I can’t get over Musandam, Oman. I’ve seen most of the world but never any place like this. The region is really unique and our ninety minute boat ride north to the top where Musandam juts into to the Strait of Hormuz provided another spectacular sunrise.
There’s sort of a gateway where you go from the Gulf of Oman into the Strait of Hormuz. Basically you travel up the east side of Musandam in the Gulf of Oman all the way to the top. Both mornings it’s been fairly calm and easy boating. Then you come to this jagged rocky opening between two mountains of rocks. Once side is attached to the mainland and the other side is the face of a rock island. When you pass between them you go from gentle seas of the Gulf of Oman into the frothing whitecaps, wind and waves that is the Strait of Hormuz.
Undoubtedly, it’s a place where big fish prowl. Cameron has had his best luck on the turbulent side so both mornings I braced myself and launched some bombs while struggling to stay on my feet. The entire time here yesterday I tossed the sailfish popper. I started the same way today but despite my efforts I can’t bring up a giant trevally.
As always I have heaps of rods, reels and lines to cover most situations or in this case possibilities and I asked Cameron if dredging a pushy fly down deep might get the job done. He liked the idea. I already had my second 12-weight Winston rigged with my Ross Momentum LT #8 reel and a 700-grain Bluewater Express sinking line. I tied on a black brush fly and handed the rig to Granny.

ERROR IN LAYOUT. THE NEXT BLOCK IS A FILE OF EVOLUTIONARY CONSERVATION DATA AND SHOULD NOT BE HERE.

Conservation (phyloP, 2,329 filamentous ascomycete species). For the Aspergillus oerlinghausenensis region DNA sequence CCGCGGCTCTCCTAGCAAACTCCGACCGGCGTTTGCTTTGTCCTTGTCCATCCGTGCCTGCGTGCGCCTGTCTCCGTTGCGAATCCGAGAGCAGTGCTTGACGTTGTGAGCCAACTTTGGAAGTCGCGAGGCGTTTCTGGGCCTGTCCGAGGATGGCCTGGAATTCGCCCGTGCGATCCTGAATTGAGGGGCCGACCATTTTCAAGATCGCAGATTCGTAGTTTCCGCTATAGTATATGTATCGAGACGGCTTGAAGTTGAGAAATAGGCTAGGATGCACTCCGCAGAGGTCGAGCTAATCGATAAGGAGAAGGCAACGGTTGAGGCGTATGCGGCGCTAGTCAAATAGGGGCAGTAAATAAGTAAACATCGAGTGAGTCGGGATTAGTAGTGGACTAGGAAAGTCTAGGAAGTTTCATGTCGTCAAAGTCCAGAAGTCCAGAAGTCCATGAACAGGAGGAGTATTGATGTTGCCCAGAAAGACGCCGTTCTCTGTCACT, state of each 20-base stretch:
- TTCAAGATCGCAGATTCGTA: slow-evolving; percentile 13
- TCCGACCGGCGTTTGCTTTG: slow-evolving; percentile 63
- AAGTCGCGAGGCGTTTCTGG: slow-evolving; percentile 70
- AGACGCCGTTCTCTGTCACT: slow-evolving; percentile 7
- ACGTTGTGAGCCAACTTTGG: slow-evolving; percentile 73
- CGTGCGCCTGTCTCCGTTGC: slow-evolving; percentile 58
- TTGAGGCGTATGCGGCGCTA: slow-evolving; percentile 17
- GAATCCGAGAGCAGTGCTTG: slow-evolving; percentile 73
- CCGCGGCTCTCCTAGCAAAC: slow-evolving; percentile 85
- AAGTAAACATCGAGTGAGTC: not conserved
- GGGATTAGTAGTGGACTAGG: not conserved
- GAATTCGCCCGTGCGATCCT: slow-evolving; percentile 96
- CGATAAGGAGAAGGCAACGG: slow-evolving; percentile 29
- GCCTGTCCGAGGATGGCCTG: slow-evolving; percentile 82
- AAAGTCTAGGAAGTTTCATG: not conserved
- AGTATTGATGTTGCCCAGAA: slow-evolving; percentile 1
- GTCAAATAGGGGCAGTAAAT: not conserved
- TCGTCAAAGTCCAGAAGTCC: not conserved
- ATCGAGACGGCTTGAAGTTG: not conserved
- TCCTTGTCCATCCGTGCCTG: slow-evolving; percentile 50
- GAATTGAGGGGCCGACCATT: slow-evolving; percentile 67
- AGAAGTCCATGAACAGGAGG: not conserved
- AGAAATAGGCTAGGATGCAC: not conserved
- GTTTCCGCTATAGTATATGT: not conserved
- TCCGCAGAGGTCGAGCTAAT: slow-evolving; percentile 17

Granny’s reaction was, “I can’t cast this?” But when dredging a 700-grain line you don’t need to cast (See last day in the Seychelles). I had her feed out the entire fly line – straight down. Then I tightened the drag on my Momentum almost all the way. I had her brace herself then point the rod tip straight into the water and strip as fast as she possibly could. It’s a ton of work and the girl gave up on it way too quickly.
I took the rod and went to work knowing I had to prove something. I let that line go down then shoved half the rod down in the water and stripped so hard my left shoulder aches tonight. As we drifted and bounced along I kept going. Finally I got rocked!
I don’t know what’s down beneath the surface in the gateway as far as structure but looking at the rocks out of the water I have to assume it’s rocky below. If you can help it in this situation, DO NOT let your fish make much of a run. Keep a slight bend in the rod and have confidence in your tippet.
This size of this fish greatly surprised me. Seriously, the first minute I was sure I had a good size giant trevally. It’s hard to believe a 12-weight can be bent so much. But slowly the fish gave up. And when I landed him he was much smaller than expected. But it was a new species for me – a sharp-looking blacktip trevally (Caranx heberi).
This is actually a good size blacktip trevally. What’s neat about this catch is that until this trip I was completely unaware of the species. While I was at Ray Montoya’s house in Muscat he showed some fish pictures and he was holding one. I wanted one right then and now I have one!
That was the first time Cameron has ever seen a blacktip trevally in Musandam. There are plenty down south but up here this was a first. After the catch Granny was in the game and she went to work and for the next two hours we took turns and tried several promising spots. Nothing.
I appears now the blacktip trevally was a lucky catch. Not only was he the one and only big fish of the day but even the Strait of Hormuz went calm and like yesterday, the only fish we could find were Granny’s new favorite, the orange-spotted trevally.
While one good fish in the first two days may not satisfy most, I am very happy tonight with the new species for my list. One of the local boats here got a memorable fish as well. A bull shark that took four guys to hoist up on the boat launch. We’ll head out on our last day tomorrow. . . .